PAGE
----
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Commissioned and Funded Research

Non-medical research may be commissioned by organisations such as government departments, private companies or charities. The research may be funded by the commissioning organisation, or by a funding agency, or by a combination of these. Alternatively, individual researchers or research teams may apply directly to research funders for support for specific research projects. These may be government funders or charitable funders of research.
This is a complex picture where ethical considerations abound. The resources we have gathered in this part of the Framework are designed to help researchers, commissioners, and funders of non-medical research, whether in the private or the public sector, to operate in an ethical way.

GOOD RESEARCH GOVERNANCE

Our framework for research ethics helps you to consider ethics issues during the complete lifecycle of a project and includes information and guidelines on good research conduct and governance.

UCL is committed to ensuring the highest standards of research integrity across all of its activities, which includes the careful consideration of funding opportunities available to staff and students.
UCL’s position on certain funding opportunities is clear, such as not accepting any monies from the tobacco industry. However, there are other types of funding situations that for a number of reasons may not be acceptable in certain circumstances or for particular pieces of research.
UCL’s Research Funding and Ethics Policy was approved in 2014. The Research Funding Ethics Committee decides appropriateness of funding in cases referred to it, through assessing compliance and consistency with the Research Funding Ethics Policy.

CONFLICTS OF INTEREST

ICAC, Independent Commission against corruption

This Toolkit has been prepared by the Crime and Misconduct Commission (CMC) and the Independent Commission Against Corruption (ICAC) in Australia to provide practical assistance for managing conflicts of interest in public sector organisations. The purpose of managing conflicts of interest is to maintain the integrity of official policy and administrative decisions and to support public confidence in government. The principles and methods proposed here can equally be applied to research and advisory organisations.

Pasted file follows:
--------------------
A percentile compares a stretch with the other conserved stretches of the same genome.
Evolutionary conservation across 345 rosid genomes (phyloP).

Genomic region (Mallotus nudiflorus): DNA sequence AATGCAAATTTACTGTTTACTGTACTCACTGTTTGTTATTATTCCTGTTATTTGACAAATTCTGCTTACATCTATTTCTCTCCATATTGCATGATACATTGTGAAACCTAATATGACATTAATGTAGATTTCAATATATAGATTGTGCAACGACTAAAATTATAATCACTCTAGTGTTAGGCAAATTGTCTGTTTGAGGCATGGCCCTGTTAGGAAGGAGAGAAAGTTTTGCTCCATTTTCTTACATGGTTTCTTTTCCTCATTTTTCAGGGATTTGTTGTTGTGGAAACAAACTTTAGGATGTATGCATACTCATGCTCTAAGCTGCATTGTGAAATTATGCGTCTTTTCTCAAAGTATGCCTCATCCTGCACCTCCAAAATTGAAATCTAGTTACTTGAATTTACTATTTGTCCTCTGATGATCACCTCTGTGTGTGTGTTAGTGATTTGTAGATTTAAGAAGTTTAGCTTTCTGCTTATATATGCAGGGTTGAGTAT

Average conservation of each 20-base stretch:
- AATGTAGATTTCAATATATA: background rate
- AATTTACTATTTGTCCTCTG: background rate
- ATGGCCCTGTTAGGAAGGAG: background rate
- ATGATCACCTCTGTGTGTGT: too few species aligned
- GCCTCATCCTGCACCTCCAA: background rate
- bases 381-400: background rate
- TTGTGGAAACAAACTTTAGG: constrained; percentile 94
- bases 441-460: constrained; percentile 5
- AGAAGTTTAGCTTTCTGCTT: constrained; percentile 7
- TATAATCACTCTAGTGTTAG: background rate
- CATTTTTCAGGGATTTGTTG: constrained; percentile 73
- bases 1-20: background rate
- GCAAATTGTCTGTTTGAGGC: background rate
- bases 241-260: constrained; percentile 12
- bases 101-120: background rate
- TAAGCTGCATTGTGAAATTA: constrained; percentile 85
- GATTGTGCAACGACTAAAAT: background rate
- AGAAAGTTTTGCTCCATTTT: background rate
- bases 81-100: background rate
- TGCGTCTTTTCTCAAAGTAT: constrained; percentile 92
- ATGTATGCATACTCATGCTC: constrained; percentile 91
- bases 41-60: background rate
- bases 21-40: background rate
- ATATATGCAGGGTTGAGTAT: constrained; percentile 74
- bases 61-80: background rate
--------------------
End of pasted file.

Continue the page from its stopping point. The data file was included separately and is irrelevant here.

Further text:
Organisation for Economic Co-operation and Development (OECD)

Managing Conflict of Interest in the Public Service

OECD GUIDELINES AND COUNTRY EXPERIENCES

https://www.oecd.org/gov/ethics/48994419.pdf

Managing Conflict of Interest in the Public Sector: A TOOLKIT

https://www.oecd.org/gov/ethics/49107986.pdf

The ORGANISATION FOR ECONOMIC CO-OPERATION AND DEVELOPMENT (OECD) is a forum where the governments of 30 democracies work together to address the economic, social and environmental challenges of globalisation. The OECD is also at the forefront of efforts to understand and help governments respond to new developments and concerns, such as corporate governance, the information economy and the challenges of an ageing population. The Organisation provides a setting where governments can compare policy experiences, seek answers to common problems, identify good practice and work to coordinate domestic and international policies. Identifying and resolving conflict-of-interest situations is crucial to good governance and maintaining trust in public institutions. Experience shows that this can be difficult to achieve in daily practice. In response to growing demand in the public sector, these Guidelines and Toolkit provide a set of practical solutions for developing and implementing ways to manage conflicts of interest.